Resilience and Leadership: Jimmy Dunne

With the 10th anniversary of 9/11, we have all had a chance to reflect on the meaning of that terrible day in our lives.  Many of these posts are about the choices we face as individuals as the challenges of these trying times weigh more and more heavily on us.   Ultimately, this choice either will lead us down a road of fear and anger, or we will find a higher way, a path of mature restraint, reflection and compassion.  For each of us as individuals and as a nation, this anniversary puts this choice into sharp relief.

I want to lay out in the next few posts how the psychology of fear and anger moves in society after a tragic loss and how these get expressed as extremism if we don’t use the skills needed to choose to work from the “better angels of our nature.”  We need to understand the mechanism of this choice so we have some tools at our disposal when the next tragic event touches our lives.  We’ll start with a quick discussion about grief.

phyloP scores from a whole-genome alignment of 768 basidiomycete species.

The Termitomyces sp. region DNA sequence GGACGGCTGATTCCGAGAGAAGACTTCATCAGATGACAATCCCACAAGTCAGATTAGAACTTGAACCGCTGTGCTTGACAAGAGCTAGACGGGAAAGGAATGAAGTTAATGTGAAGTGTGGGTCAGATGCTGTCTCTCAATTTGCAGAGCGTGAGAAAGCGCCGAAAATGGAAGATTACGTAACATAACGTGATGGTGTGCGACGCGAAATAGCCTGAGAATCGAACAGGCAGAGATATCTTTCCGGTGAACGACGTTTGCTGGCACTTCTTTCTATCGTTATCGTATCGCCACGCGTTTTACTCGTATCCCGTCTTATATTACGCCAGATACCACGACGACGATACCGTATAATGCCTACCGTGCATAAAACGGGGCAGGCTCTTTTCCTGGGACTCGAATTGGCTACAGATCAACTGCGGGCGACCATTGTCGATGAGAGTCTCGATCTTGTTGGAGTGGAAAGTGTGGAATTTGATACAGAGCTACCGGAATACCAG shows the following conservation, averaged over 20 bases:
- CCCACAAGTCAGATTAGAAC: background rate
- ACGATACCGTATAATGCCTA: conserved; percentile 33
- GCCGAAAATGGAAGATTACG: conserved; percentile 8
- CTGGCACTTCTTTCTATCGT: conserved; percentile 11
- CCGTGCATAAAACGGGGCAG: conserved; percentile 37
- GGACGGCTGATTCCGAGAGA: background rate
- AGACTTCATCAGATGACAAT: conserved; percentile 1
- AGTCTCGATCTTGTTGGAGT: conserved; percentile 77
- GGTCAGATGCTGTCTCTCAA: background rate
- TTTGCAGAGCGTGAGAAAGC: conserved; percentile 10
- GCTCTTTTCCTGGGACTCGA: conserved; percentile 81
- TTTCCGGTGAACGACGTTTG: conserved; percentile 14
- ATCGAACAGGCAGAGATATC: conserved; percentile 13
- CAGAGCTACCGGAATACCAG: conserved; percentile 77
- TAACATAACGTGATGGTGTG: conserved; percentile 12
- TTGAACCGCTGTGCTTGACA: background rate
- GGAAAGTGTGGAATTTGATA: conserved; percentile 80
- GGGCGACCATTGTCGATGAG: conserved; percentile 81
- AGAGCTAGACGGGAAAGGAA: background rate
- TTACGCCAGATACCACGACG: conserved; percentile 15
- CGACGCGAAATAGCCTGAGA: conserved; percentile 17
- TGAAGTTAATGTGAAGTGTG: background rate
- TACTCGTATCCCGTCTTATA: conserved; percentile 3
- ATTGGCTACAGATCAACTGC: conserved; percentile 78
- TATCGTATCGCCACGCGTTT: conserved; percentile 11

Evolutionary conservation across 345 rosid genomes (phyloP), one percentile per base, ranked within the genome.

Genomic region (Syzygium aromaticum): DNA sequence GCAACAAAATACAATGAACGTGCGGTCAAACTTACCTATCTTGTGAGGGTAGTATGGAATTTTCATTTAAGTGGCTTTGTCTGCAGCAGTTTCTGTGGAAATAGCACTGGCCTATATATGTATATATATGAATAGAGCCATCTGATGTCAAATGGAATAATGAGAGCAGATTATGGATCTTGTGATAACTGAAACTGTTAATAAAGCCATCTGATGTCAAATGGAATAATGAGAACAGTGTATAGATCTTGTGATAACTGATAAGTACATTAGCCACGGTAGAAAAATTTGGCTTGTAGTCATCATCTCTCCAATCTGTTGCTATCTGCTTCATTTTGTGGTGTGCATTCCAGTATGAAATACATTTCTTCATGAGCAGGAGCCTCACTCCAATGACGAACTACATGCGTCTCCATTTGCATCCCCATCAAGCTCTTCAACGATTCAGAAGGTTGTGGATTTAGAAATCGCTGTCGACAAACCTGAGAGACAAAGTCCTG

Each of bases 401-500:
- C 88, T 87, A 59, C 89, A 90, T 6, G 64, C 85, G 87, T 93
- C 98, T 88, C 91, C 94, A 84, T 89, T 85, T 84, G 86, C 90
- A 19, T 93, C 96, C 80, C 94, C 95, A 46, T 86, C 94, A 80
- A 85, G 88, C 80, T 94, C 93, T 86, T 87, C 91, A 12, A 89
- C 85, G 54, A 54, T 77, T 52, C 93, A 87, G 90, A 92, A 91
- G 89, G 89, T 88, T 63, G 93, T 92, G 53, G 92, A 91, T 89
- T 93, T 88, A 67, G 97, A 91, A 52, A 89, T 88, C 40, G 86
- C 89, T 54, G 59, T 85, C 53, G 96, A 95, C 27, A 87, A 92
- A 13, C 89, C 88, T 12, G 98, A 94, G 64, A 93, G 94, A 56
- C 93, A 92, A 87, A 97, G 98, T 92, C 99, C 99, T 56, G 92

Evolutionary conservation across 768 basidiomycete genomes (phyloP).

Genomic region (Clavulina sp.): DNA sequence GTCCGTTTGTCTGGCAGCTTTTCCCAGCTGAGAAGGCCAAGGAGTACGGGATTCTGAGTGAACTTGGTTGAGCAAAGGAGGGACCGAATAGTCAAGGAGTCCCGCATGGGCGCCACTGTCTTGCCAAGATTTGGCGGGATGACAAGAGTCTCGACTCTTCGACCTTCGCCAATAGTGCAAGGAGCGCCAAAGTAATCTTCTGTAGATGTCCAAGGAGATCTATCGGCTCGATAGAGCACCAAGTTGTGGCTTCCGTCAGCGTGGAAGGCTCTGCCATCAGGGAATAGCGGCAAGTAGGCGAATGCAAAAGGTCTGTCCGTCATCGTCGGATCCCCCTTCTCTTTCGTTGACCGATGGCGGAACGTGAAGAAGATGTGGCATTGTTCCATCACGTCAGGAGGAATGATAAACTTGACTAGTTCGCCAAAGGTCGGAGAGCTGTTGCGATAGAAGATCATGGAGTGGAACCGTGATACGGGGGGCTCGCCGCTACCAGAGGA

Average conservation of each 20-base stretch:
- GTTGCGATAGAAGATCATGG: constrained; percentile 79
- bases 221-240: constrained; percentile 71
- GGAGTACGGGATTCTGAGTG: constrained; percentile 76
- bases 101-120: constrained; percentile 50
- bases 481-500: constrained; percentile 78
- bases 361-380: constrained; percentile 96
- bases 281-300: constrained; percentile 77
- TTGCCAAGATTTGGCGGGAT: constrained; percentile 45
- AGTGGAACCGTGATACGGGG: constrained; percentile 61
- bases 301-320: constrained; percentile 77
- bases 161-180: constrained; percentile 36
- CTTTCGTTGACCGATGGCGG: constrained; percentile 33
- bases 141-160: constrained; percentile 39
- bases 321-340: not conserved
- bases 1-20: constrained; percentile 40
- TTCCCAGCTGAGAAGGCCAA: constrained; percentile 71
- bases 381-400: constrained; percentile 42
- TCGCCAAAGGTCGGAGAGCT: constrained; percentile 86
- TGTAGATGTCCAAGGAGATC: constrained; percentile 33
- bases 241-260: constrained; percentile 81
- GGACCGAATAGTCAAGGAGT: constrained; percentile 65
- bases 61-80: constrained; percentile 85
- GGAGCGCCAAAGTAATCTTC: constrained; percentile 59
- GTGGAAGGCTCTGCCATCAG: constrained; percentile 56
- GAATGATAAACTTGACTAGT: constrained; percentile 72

Often times we hear people talk about “getting over” their grief.  It makes it sound like grief is a cold that we just need to recover from.  But, grief is much more than that.  It winds up defining us for good or bad, depending on the choices we make.  Grief is the rightful expression of the loss of something we love.  To say we are “getting over” our grief almost sounds like we are saying we are “getting over” our love.  It devalues what we love.  No, we don’t “get over” grief.  We allow grief to bring us to a more full understanding of what it is we love, what we value most in life and how we will live our life as a result.  In fact, it is not approaching grief in this way, avoiding or devaluing it, that causes problems.  More on that below.